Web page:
There are many treatment options out there, no matter what the condition is. The purpose of this page is to provide you with knowledge of your options. The truth is that there are many vets who don't realize there are options out there to recommend to their patients, and there are also many managed vet practices and managed vet hospital practices that have a policy not to recommend patients (customers) to their competition, even if it's the best option for the patient. There are still plenty of amazing vets and specialists who will bend over backwards to find the best specialists in the world to help, but the more information you are armed with, the better equipped you are to get the best possible care for your pup, even if your vet is in a situation where they don't know or can't refer. A lot of vets are thankful to have their clients do their own research and even help provide them with new information too! So don't be afraid to speak up, question things, do your own research and fight for what you believe to be right, and always follow your Gut Feeling. If something doesn't feel right - listen to that gut... find another specialist, another hospital, or if you feel something is weird with your pup get to the vet hospital ASAP - better safe than sorry.
Before making ANY decisions, make sure you have gotten a PROPER Diagnosis from a Veterinary Neurologist.. If you don't have one within 3-5 hours.. On our Find A Veterinary Neurologist Page there are listings for Veterinary Neurologists who will do consultations with you and your vet (BE A PART OF THIS - don't just rely on your vet - you're paying for the consult - you have every right to be on that call! Plus you need to hear the knowledge first hand. Take Notes, and don't be afraid to ask if you can record the call and then ask for a copy of the neurologist's write up so you have the information handy. Chances are this will all go over your head because so much is going on and you'll need to look back at your notes.
It's ideal though to go to a Veterinary Neurologist and get a formal diagnosis from them.. THEN they will go over treatment options with you and you can ask about other options.. Keeping in mind that if their hospital doesn't offer something, they may not be allowed to recommend it or suggest /refer you because of the hospital policy. Don't be afraid to do your own research and don't be afraid to get 2nd opinions if something doesn't feel right, and don't be afraid to ask for your records and go to another neurologist or specialist who provides the other service.. It's ok to have extra neurologists on your team.. If you work with multiple neurologists they WILL work together, but you may need to be the person taking the lead.
After your Veterinary Neurologist examines your pet and determines the cause of the paralysis they may recommend Bed Rest.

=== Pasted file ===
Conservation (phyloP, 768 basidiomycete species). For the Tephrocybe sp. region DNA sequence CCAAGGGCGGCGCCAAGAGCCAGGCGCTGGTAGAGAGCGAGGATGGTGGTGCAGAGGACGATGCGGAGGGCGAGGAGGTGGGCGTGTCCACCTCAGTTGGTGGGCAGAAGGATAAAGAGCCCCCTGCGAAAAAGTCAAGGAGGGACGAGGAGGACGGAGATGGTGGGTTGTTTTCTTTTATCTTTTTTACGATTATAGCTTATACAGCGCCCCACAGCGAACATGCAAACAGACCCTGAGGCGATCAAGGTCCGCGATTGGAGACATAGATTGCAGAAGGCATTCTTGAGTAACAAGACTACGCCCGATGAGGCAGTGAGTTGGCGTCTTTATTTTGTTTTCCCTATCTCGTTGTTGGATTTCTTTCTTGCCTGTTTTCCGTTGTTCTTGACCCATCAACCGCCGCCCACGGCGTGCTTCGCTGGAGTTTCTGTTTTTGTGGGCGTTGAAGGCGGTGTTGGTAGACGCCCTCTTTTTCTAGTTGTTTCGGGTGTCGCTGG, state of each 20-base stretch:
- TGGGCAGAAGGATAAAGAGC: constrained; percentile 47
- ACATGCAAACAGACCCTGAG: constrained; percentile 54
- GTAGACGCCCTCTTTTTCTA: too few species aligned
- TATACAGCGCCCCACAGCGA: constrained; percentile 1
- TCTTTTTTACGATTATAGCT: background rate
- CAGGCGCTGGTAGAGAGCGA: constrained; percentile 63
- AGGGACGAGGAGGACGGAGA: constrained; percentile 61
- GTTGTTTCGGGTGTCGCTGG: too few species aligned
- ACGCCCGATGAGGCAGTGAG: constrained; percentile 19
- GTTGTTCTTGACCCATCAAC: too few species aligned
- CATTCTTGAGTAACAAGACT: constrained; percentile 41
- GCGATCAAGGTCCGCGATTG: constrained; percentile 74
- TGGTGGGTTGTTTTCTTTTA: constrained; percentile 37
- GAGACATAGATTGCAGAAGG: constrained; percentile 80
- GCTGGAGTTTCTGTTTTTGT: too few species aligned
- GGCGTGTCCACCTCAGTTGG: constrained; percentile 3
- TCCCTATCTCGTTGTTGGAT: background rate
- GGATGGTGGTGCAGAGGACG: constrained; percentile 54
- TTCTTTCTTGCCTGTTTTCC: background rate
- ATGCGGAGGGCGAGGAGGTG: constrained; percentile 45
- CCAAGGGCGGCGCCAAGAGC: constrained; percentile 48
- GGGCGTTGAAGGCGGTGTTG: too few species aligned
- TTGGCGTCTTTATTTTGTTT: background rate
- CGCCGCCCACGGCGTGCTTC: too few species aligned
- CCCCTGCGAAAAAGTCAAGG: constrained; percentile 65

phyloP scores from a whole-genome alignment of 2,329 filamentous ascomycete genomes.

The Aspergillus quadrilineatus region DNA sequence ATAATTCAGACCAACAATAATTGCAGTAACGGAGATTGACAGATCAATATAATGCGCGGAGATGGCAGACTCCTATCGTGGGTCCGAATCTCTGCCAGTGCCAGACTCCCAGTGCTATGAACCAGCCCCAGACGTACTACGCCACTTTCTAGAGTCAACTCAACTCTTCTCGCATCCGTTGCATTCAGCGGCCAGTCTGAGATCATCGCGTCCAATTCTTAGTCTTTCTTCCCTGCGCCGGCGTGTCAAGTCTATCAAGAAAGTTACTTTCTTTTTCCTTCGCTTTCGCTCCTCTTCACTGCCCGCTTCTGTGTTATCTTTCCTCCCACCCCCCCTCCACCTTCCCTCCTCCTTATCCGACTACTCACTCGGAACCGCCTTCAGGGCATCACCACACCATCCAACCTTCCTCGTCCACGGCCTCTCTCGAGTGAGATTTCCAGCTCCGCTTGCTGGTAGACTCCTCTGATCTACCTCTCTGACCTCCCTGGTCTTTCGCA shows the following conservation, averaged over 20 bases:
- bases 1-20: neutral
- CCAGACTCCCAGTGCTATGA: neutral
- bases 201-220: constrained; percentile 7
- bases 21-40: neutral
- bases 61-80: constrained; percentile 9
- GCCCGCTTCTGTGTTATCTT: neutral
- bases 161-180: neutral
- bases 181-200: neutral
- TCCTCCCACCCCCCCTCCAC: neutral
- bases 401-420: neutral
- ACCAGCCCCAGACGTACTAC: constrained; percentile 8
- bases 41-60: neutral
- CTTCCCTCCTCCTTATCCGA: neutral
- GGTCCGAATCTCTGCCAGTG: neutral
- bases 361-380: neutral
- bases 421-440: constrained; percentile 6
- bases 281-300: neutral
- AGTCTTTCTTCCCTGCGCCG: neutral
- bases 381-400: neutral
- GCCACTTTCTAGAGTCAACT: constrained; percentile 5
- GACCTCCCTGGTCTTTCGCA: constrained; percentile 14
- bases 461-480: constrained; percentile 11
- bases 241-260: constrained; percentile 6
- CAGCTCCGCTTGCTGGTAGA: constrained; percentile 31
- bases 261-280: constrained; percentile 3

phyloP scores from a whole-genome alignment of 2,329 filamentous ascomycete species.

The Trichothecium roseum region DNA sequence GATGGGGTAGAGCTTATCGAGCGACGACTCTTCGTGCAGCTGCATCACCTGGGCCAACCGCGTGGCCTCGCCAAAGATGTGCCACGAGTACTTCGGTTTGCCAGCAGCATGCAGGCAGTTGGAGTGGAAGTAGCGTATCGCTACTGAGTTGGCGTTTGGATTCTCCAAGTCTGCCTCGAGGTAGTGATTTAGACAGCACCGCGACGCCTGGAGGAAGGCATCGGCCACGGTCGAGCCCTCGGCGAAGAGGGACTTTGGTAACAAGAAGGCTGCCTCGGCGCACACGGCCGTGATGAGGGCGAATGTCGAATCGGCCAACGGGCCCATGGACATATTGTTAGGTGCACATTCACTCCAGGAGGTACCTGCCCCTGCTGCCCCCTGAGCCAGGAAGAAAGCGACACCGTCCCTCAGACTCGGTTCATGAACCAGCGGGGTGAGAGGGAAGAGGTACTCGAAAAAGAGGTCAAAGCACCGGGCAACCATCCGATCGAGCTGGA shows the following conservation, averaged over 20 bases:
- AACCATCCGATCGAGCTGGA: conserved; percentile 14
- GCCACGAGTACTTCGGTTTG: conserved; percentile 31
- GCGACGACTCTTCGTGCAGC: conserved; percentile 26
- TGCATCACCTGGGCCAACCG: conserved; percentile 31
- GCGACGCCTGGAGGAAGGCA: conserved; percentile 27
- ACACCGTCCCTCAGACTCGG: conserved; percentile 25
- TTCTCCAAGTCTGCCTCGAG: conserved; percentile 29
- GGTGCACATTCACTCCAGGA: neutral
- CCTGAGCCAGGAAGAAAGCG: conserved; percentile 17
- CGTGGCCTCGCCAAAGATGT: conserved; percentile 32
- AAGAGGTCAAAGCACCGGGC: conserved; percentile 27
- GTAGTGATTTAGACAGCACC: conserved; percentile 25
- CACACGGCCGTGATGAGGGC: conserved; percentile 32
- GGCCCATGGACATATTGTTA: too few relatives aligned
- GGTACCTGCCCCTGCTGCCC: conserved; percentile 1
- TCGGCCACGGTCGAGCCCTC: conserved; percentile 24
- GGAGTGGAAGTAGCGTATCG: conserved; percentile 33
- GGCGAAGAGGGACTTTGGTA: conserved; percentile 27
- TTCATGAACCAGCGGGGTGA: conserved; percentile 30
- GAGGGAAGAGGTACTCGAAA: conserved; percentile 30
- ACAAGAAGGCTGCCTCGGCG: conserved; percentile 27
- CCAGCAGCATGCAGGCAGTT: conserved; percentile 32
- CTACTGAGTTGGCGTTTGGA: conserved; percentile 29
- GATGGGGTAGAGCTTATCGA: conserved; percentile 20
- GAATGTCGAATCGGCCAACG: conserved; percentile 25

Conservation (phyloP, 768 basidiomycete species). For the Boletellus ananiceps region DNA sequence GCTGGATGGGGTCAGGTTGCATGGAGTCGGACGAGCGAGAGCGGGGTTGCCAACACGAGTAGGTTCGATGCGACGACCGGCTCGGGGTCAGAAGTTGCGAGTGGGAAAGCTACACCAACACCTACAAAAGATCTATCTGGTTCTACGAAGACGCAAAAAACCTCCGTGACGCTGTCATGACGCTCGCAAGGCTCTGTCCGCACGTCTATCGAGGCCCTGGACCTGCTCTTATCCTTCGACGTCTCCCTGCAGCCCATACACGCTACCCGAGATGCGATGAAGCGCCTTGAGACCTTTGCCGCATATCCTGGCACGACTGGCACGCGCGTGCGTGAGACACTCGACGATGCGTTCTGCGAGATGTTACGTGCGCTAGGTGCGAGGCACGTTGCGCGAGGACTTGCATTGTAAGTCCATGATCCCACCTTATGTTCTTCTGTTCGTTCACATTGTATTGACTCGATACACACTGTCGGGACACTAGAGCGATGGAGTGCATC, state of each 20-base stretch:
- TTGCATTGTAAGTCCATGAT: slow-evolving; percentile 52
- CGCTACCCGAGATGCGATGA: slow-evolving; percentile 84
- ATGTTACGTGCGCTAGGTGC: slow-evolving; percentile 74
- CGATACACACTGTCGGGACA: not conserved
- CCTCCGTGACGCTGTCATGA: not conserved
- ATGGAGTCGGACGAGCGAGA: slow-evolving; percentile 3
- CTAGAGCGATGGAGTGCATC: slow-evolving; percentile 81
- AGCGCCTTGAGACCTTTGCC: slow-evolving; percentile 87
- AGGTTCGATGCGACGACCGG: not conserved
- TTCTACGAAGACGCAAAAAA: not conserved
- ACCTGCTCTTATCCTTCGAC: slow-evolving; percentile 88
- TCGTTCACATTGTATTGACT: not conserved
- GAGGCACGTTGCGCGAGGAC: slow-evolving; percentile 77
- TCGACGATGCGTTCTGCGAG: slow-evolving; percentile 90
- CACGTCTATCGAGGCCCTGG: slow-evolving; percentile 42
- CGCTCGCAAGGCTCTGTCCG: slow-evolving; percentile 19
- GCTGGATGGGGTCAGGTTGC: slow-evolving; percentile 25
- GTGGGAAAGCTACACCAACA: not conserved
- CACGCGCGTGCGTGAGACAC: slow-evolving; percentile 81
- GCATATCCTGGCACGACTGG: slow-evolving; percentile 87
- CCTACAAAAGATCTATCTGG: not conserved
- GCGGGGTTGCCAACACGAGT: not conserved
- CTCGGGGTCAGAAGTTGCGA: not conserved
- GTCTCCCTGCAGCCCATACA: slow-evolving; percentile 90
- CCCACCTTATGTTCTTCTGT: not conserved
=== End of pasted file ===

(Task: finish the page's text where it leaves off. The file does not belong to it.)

Physical Therapy, also known as Physiotherapy in other parts of the world is extremely important in helping your dog rehabilitate, maintain strength and regain mobility.
Hyperbaric Oyxgen Therapy or HBOT or HBO is a non-invasive treatment that delivers oxygen into the mitochondria of cells and helps tissue heal and helps new stem cells regenerate naturally. This is an amazing tool used to repair nerve damage, brain damage and regrow other damaged tissues. It also can speed up the time of recovery. There are some conditions you need to be aware of that would keep one from being a candidate for HBOT, but if you or your pup is a candidate, this is an amazing tool to help with all causes of paralysis including Degenerative Myelopathy, infections, tick paralysis, toxicity, and pain management More on Hyperbaric Oxygen Therapy (HBOT )
Regenerative Therapies may be another option you want to discuss with your veterinary neurologist or veterinary orthopedist depending on the condition. These therapies include Stem Cell Therapy, and Platelet Rich Plasma (or PRP) . Here is an article on Regenerative Therapy that may be of interest to Pet Owners (and people!)
Depending on the condition, it may be appropriate to administer specific antibiotics, or antiviral, or anti-coagulants, or coagulants or anti-inflammatory medication, but only after a Neurological consult.
Surgery is often the last possible thing a neurologist wants to do. If your regular vet immediately tells you this is your only option, you absolutely want to make sure you see a neurologist. The last thing that should be done is any cutting.
If there is a mass causing the paralysis radiation therapy is a great option. It is 100% non-invasive. There are some amazing technologies out there like Cyberknife, Stereotactic Radio Surgery (SRS), and TrueBeam and some others That will zap that mass in 1-3 15min sessions without any side effects.
After consulting with a neurologist and getting a formal diagnosis a good TCVM veterinarian (someone who is a regular vet but has gone through an additional 3+ years of training in Traditional Chinese Veterinary Medicine (TCVM) may be appropriate in conjunction with other treatments, or potentially as your only treatment depending on the diagnosis. TCVM is comprised of 4 core modalities: Acupuncture, Tua-na Massage, Herbal Therapy, and Food Therapy and has been around for 1000's of years and is highly effective for treating certain conditions and supporting the body through all conditions. Please see our page on TCVM (coming soon... )